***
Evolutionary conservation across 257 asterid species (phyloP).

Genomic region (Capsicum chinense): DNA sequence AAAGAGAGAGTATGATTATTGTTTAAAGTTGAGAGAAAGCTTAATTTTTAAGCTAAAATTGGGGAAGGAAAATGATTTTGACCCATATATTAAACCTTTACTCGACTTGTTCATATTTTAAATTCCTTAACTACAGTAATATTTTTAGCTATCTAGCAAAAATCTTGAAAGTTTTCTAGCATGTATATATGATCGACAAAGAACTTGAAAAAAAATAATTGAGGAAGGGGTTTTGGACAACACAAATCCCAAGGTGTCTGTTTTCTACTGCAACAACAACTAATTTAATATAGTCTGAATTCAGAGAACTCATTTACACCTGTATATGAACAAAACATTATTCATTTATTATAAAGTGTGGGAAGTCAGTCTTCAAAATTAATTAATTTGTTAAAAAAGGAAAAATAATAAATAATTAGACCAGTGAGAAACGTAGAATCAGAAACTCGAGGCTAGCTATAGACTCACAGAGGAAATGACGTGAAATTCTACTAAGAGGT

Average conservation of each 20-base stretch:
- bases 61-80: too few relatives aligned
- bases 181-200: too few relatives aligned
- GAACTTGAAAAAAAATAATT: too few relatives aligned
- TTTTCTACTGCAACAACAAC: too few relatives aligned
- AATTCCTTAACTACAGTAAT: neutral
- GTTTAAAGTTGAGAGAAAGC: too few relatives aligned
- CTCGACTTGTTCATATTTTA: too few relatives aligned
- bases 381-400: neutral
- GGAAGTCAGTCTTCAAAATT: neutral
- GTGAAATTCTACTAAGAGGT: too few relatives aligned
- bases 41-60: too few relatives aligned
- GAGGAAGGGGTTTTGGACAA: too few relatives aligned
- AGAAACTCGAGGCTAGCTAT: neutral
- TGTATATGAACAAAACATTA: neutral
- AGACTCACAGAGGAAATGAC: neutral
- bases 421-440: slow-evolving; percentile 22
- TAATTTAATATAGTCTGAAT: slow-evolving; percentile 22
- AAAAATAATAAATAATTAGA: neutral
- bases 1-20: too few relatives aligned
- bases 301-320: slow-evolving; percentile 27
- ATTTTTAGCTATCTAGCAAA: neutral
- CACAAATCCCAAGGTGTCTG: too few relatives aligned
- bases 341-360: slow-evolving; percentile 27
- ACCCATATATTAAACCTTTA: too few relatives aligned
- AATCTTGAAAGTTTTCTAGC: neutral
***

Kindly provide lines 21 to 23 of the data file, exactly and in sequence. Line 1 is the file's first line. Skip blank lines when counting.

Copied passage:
- AAAAATAATAAATAATTAGA: neutral
- bases 1-20: too few relatives aligned
- bases 301-320: slow-evolving; percentile 27